For over a year, the Emily Dickinson Museum in Amherst has been closed to the public due to COVID-19. The museum will remain closed even longer to undergo a large renovation project. The goal is to not only restore the Dickinson family home but make it more historically accurate.
In our continuing celebration of Women’s History Month, Connecting Point’s Ross Lippman visited the museum to see what will change, and how the legacy of Emily Dickinson has resonated a little more during the pandemic.
Read the full transcript:
Zydalis Bauer, Connecting Point: For over a year, the Emily Dickinson Museum in Amherst has been closed to the public due to COVID-19, and they’ll remain closed even longer to undergo a large renovation project. The goal is to not only restore the Dickinson family home, but also make it more historically accurate.
In our continuing celebration of Women’s History Month, Connecting Point’s, Ross Lipman visited the museum to see what will change and how the legacy of Emily Dickinson has resonated a little more over the past year during the pandemic.
Jane Wald, The Emily Dickinson Museum: Our final day last year was March 15th. Prior to the pandemic, we’d received a grant from the Massachusetts Cultural Facilities Fund to do some planning for future restoration of the homestead. Ultimately, we decided to go ahead with our restoration plan, understanding that we need to be close to the public for some some considerable time, and wanted to make the best use of that time.
Brooke Steinhauser: I think when people return, they’re going to see something that looks and feels so much more immersive than the visitor experience is right now. They’re going to feel that they have walked into the period of Dickinson’s life, that they can kind of almost stand in her footsteps and look out her windows and feel the same light on their faces that she was feeling.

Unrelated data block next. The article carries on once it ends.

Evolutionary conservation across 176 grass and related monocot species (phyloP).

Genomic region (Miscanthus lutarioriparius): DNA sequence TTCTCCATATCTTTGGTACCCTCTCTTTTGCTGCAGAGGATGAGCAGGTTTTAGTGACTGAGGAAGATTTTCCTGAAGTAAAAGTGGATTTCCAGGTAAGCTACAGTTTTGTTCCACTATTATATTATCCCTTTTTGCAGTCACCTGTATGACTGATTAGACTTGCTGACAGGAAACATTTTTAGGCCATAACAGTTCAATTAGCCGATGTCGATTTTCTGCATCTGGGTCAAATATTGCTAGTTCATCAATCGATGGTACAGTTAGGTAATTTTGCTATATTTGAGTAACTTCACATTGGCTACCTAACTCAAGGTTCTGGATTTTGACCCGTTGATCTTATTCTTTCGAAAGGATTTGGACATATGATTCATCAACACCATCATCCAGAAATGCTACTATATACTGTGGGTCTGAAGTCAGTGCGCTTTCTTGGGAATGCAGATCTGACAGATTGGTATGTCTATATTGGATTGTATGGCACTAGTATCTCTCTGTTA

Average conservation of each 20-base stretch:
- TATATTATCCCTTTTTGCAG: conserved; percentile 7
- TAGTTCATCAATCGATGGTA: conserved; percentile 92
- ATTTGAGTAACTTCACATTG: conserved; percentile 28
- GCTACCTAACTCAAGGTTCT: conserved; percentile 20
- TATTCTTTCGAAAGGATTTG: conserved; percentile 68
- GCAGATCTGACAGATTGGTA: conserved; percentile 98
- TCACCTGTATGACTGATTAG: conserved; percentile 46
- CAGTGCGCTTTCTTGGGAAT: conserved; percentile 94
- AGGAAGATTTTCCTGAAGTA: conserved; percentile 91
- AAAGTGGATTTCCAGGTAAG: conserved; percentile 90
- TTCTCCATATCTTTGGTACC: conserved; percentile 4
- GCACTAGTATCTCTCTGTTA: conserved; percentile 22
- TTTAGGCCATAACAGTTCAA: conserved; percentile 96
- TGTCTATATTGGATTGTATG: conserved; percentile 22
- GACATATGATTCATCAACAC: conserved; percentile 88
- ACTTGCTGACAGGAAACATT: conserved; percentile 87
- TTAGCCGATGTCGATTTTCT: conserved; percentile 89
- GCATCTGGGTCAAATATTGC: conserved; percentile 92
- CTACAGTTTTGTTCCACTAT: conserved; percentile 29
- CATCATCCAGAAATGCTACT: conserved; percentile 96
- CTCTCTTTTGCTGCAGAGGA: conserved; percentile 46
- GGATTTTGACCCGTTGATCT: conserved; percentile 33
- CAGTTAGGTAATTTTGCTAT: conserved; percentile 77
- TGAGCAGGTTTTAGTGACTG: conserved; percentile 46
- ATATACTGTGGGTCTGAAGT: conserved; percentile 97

In terms of identifying our period of significance, we’re able to look, as Jane said, at that time when the Dickinsons have moved back to this house, Emily herself is 24 her writing is about to take off. The Civil War is about to begin, and she lives here with her sister until her her her death in 1886.
Jane Wald: The homestead appeared in a kind of in a Colonial Revival sort of decor. And to me, that has kind of contributed to this sense of Emily Dickinson as not just reclusive, which she was, but less of a three dimensional person. So it sort of has kind of flattened her personality in in common lore and common understanding.
Brooke Steinhauser: Emily Dickinson chose to become reclusive. She chose to stop leaving her father’s house or grounds, she said. But we know that she found other ways to maintain connection and community.
And I think that is actually the key to the similarities in the experience that we’ve all had this year. I think there are a lot of people, I personally found this, that in my reclusion this year, I became more connected to friends that I hadn’t — that I may have lost touch with. And it’s just a reminder that there’s something about Dickinson that is universal, that it’s very human, that touches everybody.